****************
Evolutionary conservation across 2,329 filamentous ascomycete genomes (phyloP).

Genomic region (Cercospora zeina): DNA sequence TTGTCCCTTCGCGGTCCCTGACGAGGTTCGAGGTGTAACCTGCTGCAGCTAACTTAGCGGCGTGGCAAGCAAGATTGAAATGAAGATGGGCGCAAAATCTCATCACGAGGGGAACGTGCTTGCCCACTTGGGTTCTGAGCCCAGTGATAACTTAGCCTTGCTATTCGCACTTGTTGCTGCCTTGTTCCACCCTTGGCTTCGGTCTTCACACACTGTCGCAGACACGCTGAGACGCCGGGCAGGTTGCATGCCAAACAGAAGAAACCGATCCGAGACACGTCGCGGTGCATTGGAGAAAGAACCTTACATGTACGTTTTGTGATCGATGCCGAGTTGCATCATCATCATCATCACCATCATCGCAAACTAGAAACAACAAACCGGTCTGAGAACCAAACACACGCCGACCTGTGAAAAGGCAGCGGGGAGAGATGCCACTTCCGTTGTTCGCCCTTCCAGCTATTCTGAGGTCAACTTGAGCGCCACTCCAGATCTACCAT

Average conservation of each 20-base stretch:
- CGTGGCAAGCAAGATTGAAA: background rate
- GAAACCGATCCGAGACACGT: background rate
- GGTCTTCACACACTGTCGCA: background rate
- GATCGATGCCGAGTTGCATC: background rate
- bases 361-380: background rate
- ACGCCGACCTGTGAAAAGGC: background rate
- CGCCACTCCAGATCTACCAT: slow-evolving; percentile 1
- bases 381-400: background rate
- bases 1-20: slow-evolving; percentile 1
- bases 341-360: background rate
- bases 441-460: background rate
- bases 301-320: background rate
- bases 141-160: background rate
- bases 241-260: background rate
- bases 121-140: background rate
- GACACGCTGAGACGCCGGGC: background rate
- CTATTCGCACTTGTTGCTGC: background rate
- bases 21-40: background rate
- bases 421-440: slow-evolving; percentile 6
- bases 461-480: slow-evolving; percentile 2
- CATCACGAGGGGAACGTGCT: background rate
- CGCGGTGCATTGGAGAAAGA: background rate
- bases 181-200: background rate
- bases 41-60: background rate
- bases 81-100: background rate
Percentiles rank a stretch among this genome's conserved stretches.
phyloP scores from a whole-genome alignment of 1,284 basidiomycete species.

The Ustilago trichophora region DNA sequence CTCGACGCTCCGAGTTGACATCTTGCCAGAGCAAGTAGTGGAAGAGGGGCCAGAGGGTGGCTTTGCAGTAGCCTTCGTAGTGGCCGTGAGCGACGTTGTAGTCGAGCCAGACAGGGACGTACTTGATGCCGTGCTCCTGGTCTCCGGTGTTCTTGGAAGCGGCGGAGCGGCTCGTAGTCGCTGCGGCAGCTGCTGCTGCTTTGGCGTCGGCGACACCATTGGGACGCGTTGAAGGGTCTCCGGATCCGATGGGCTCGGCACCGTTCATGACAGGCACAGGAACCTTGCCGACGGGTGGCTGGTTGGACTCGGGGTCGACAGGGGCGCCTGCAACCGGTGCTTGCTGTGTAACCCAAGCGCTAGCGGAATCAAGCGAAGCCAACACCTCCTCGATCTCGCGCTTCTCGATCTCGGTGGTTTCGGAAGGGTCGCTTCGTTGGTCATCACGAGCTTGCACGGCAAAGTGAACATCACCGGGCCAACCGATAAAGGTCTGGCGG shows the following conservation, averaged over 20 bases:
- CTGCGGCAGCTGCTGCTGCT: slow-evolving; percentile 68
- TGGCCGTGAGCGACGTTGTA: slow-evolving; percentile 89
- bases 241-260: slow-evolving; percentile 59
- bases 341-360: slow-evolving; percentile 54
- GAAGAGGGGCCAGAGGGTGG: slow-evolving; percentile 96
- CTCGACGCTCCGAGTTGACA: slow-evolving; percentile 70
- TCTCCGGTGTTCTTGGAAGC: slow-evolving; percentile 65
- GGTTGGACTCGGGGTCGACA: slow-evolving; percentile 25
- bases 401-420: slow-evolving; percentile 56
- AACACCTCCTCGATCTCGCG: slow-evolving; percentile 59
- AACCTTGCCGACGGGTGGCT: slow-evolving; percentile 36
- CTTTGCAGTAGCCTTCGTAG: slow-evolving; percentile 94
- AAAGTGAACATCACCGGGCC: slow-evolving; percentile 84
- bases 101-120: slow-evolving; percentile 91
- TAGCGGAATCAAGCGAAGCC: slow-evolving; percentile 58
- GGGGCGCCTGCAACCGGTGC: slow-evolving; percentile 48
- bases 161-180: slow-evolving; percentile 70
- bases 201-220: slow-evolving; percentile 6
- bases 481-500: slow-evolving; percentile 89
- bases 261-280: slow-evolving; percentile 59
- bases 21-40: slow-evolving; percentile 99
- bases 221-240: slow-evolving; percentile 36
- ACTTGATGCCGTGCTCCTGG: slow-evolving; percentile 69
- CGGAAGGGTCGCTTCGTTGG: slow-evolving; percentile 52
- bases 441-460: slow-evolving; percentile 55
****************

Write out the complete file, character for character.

Evolutionary conservation across 2,329 filamentous ascomycete genomes (phyloP).

Genomic region (Cercospora zeina): DNA sequence TTGTCCCTTCGCGGTCCCTGACGAGGTTCGAGGTGTAACCTGCTGCAGCTAACTTAGCGGCGTGGCAAGCAAGATTGAAATGAAGATGGGCGCAAAATCTCATCACGAGGGGAACGTGCTTGCCCACTTGGGTTCTGAGCCCAGTGATAACTTAGCCTTGCTATTCGCACTTGTTGCTGCCTTGTTCCACCCTTGGCTTCGGTCTTCACACACTGTCGCAGACACGCTGAGACGCCGGGCAGGTTGCATGCCAAACAGAAGAAACCGATCCGAGACACGTCGCGGTGCATTGGAGAAAGAACCTTACATGTACGTTTTGTGATCGATGCCGAGTTGCATCATCATCATCATCACCATCATCGCAAACTAGAAACAACAAACCGGTCTGAGAACCAAACACACGCCGACCTGTGAAAAGGCAGCGGGGAGAGATGCCACTTCCGTTGTTCGCCCTTCCAGCTATTCTGAGGTCAACTTGAGCGCCACTCCAGATCTACCAT

Average conservation of each 20-base stretch:
- CGTGGCAAGCAAGATTGAAA: background rate
- GAAACCGATCCGAGACACGT: background rate
- GGTCTTCACACACTGTCGCA: background rate
- GATCGATGCCGAGTTGCATC: background rate
- bases 361-380: background rate
- ACGCCGACCTGTGAAAAGGC: background rate
- CGCCACTCCAGATCTACCAT: slow-evolving; percentile 1
- bases 381-400: background rate
- bases 1-20: slow-evolving; percentile 1
- bases 341-360: background rate
- bases 441-460: background rate
- bases 301-320: background rate
- bases 141-160: background rate
- bases 241-260: background rate
- bases 121-140: background rate
- GACACGCTGAGACGCCGGGC: background rate
- CTATTCGCACTTGTTGCTGC: background rate
- bases 21-40: background rate
- bases 421-440: slow-evolving; percentile 6
- bases 461-480: slow-evolving; percentile 2
- CATCACGAGGGGAACGTGCT: background rate
- CGCGGTGCATTGGAGAAAGA: background rate
- bases 181-200: background rate
- bases 41-60: background rate
- bases 81-100: background rate
Percentiles rank a stretch among this genome's conserved stretches.
phyloP scores from a whole-genome alignment of 1,284 basidiomycete species.

The Ustilago trichophora region DNA sequence CTCGACGCTCCGAGTTGACATCTTGCCAGAGCAAGTAGTGGAAGAGGGGCCAGAGGGTGGCTTTGCAGTAGCCTTCGTAGTGGCCGTGAGCGACGTTGTAGTCGAGCCAGACAGGGACGTACTTGATGCCGTGCTCCTGGTCTCCGGTGTTCTTGGAAGCGGCGGAGCGGCTCGTAGTCGCTGCGGCAGCTGCTGCTGCTTTGGCGTCGGCGACACCATTGGGACGCGTTGAAGGGTCTCCGGATCCGATGGGCTCGGCACCGTTCATGACAGGCACAGGAACCTTGCCGACGGGTGGCTGGTTGGACTCGGGGTCGACAGGGGCGCCTGCAACCGGTGCTTGCTGTGTAACCCAAGCGCTAGCGGAATCAAGCGAAGCCAACACCTCCTCGATCTCGCGCTTCTCGATCTCGGTGGTTTCGGAAGGGTCGCTTCGTTGGTCATCACGAGCTTGCACGGCAAAGTGAACATCACCGGGCCAACCGATAAAGGTCTGGCGG shows the following conservation, averaged over 20 bases:
- CTGCGGCAGCTGCTGCTGCT: slow-evolving; percentile 68
- TGGCCGTGAGCGACGTTGTA: slow-evolving; percentile 89
- bases 241-260: slow-evolving; percentile 59
- bases 341-360: slow-evolving; percentile 54
- GAAGAGGGGCCAGAGGGTGG: slow-evolving; percentile 96
- CTCGACGCTCCGAGTTGACA: slow-evolving; percentile 70
- TCTCCGGTGTTCTTGGAAGC: slow-evolving; percentile 65
- GGTTGGACTCGGGGTCGACA: slow-evolving; percentile 25
- bases 401-420: slow-evolving; percentile 56
- AACACCTCCTCGATCTCGCG: slow-evolving; percentile 59
- AACCTTGCCGACGGGTGGCT: slow-evolving; percentile 36
- CTTTGCAGTAGCCTTCGTAG: slow-evolving; percentile 94
- AAAGTGAACATCACCGGGCC: slow-evolving; percentile 84
- bases 101-120: slow-evolving; percentile 91
- TAGCGGAATCAAGCGAAGCC: slow-evolving; percentile 58
- GGGGCGCCTGCAACCGGTGC: slow-evolving; percentile 48
- bases 161-180: slow-evolving; percentile 70
- bases 201-220: slow-evolving; percentile 6
- bases 481-500: slow-evolving; percentile 89
- bases 261-280: slow-evolving; percentile 59
- bases 21-40: slow-evolving; percentile 99
- bases 221-240: slow-evolving; percentile 36
- ACTTGATGCCGTGCTCCTGG: slow-evolving; percentile 69
- CGGAAGGGTCGCTTCGTTGG: slow-evolving; percentile 52
- bases 441-460: slow-evolving; percentile 55